The language of EU law is often dull and incomprehensible, especially in the eyes of its students. The practice of EU law and policy is too often dressed up in the eurospeak of eurocrats, who are more than elevated above the daily problems and concerns of EU citizens. But sometimes, the EU language and its practice are colorful and exciting too. Sometimes they draw from the military arsenal. Such was the metaphor employed by Barroso, according to whom the application of the now notorious Art. 7 TEU was a nuclear option. The launch of the procedure contained in it had been thus likened to dropping an atomic bomb on a country. As we know, the bomb has already been thrown twice, and not only is the EU still standing, the nuclear option has so far, unfortunately, also had little effect. If any at all. However, yesterday, in the eyes of many, another nuclear bomb exploded in the EU. It was launched from Karlsruhe. The German Federal Constitutional Court (FCC) declared the decision of the CJEU in the case C-493/17 (Weiss and others) ultra vires, finding it insufficiently justified and hence objectively arbitrary (nicht nachvollziehbar und daher objektiv willkürlich). Let us, encouraged by ‘our friend’ Vladimir, ask: What is to be done?
First, we should look at the reactions. These are, at least, twofold. First, there is a domestic, internal German debate about the EU (un)friendliness of the FCC 2nd Senate. As always, the closer you are to the actual decision-makers, the juicier is the debate. No matter how much me and other outsiders would like to indulge in it, for the lack of socialization in the German legal environment we are, unfortunately, prevented from it. So, on the one hand we can follow the really interesting exchange on this blog about the German constitutional particularities, while on the other hand we can also actively seek refuge in our common legal-political space of the supranational realm. There, in the community of EU lawyers, I hypothesize that the FCC decision will have spurred a typical reaction.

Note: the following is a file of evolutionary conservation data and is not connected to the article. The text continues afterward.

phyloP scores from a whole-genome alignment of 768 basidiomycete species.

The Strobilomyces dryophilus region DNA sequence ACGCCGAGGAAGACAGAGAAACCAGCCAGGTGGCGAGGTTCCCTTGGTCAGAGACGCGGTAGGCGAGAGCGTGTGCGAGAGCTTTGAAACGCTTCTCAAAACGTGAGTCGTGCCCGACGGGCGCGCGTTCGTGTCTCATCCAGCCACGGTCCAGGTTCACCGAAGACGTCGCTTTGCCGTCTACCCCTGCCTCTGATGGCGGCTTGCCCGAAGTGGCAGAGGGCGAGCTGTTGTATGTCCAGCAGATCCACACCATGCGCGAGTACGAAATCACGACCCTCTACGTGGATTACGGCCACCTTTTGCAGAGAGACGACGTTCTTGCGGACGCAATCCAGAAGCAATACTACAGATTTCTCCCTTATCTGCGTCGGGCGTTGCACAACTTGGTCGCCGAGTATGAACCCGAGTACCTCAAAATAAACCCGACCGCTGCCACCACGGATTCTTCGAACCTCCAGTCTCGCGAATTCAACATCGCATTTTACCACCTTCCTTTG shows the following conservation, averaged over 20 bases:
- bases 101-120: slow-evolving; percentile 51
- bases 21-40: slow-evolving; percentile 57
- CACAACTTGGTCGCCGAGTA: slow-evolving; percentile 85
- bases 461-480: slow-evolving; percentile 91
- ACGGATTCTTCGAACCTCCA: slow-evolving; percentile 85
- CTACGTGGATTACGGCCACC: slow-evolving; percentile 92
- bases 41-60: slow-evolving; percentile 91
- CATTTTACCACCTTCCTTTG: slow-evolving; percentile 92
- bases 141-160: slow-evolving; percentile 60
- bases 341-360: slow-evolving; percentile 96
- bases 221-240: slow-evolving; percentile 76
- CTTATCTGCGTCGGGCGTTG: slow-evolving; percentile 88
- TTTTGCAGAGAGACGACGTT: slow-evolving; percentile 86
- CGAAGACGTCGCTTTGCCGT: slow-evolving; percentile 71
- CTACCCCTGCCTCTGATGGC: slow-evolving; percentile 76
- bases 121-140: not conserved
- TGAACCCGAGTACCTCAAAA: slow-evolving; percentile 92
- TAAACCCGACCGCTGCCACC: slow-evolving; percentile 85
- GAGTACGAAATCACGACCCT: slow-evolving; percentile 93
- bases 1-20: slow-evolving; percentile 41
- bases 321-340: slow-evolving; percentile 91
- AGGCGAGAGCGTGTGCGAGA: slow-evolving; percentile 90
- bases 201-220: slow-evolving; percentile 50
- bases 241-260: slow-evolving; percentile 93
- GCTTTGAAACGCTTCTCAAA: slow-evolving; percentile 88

It is an affront to the core of EU constitutionalism. In pure legal terms, the FCC decision violates the grand principle of supremacy. It derogates from the principle of uniform application of EU law. It thus presents an assault on the virtuous law of integration, which might be the last fiber that holds the Union together. Furthermore, in broader democratic-political terms, the FCC will be, again, seen as imposing German constitutional (and other) values on the Union as a whole. By undermining the authority of the CJEU and the uniform EU law, FCC provides good reasons, indeed ammunition for its captured counterparts in the constitutionally-backsliding proto-autocratic states. If the FCC can do it, why not also the Polish and the Hungarian constitutional courts? Beware of double-standards, right? Finally, the FCC decision comes at a completely inappropriate time, in the midst of a ravaging pandemic, in which the ECB should more than ever do whatever it takes to save the Euro and hence the Union. In short, from a particular, maybe mainstream supranational perspective, the FCC decision could be seen as an affront to the heart of EU law, carrying profoundly negative rule of law, democratic, political and economic implications for the fate of the Union.